For all the pretense of “balance,” however, the one activity never depicted favorably in these guidelines is motherhood. Some grudgingly allow it as “one option” for women, but ban the words “mother” and “housewife” (“homemaker” is permitted). Scott-Foresman decrees that “Showing some women in traditional roles is not sexist if women are shown in other roles as well.” But it is never suggested that “non-traditional” depictions need to be balanced in the same way. Officially, the guidelines declare themselves opposed to “patronizing” the traditional role of women, but they manage somehow to patronize it nonetheless: thus, the very draughtsmanship in Lippincott’s examples of “bad” illustrations—a family at the zoo, mommy at the grocer’s—is grotesque, while its “good” pictures—white father beaming at son, who raises his arms in adoration toward a black woman behind a large desk—are rendered with meticulous clarity.

In their quest for equality, these guidelines for writers also consistently wind up advocating an awkward prose style. Aversion to the word “he” moves South-Western to recommend the passive voice over the active, so that the phrase “why he should feature the merchandise,” for example, is to be replaced by “why the merchandise should be featured.” Another way to outwit English pro-nominalization is by repeating nouns obsessively. A sample “bad” paragraph runs:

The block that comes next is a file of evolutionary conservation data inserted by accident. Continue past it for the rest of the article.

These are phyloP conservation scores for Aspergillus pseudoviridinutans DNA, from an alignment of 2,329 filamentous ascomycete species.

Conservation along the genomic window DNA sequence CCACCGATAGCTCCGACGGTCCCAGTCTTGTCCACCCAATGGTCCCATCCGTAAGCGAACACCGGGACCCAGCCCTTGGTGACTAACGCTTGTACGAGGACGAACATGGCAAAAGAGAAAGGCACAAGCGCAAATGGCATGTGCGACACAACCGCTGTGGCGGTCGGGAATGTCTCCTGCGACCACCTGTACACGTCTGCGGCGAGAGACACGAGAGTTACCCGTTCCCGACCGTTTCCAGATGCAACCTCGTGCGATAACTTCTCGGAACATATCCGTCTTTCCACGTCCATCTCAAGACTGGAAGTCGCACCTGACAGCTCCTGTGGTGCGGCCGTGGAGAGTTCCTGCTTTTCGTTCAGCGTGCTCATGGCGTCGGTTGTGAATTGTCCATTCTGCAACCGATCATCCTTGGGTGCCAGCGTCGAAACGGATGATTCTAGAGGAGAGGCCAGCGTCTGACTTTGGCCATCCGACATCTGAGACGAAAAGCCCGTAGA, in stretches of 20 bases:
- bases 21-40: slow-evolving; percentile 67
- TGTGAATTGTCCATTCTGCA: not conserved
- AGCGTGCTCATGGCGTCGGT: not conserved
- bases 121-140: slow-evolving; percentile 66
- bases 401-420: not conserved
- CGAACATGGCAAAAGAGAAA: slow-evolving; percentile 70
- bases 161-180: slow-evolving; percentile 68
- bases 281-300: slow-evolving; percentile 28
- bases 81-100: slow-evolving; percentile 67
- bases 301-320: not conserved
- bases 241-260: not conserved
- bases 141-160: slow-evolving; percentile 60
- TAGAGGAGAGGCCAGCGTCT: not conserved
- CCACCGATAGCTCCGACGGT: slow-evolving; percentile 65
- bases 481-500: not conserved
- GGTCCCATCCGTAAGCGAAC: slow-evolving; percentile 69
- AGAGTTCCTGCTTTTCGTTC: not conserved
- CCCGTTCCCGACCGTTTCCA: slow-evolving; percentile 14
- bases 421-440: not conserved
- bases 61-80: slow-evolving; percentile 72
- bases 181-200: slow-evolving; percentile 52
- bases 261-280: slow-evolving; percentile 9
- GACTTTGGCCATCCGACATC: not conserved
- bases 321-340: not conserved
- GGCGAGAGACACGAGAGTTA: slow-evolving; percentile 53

A farmer may have harvested 10,000 bushels of wheat. If the price of wheat is $3 a bushel, he may sell all his wheat; but if it is only $2 a bushel, he may sell only enough to supply himself with sufficient cash until he can dispose of the rest at a better price.

The approved paraphrase runs:

A farmer may have harvested 10,000 bushels of wheat. If the price of wheat is $3 a bushel, the farmer may sell all the wheat; but if it is only $2 a bushel, the farmer may sell only enough to provide sufficient cash until the rest can be sold at a better price.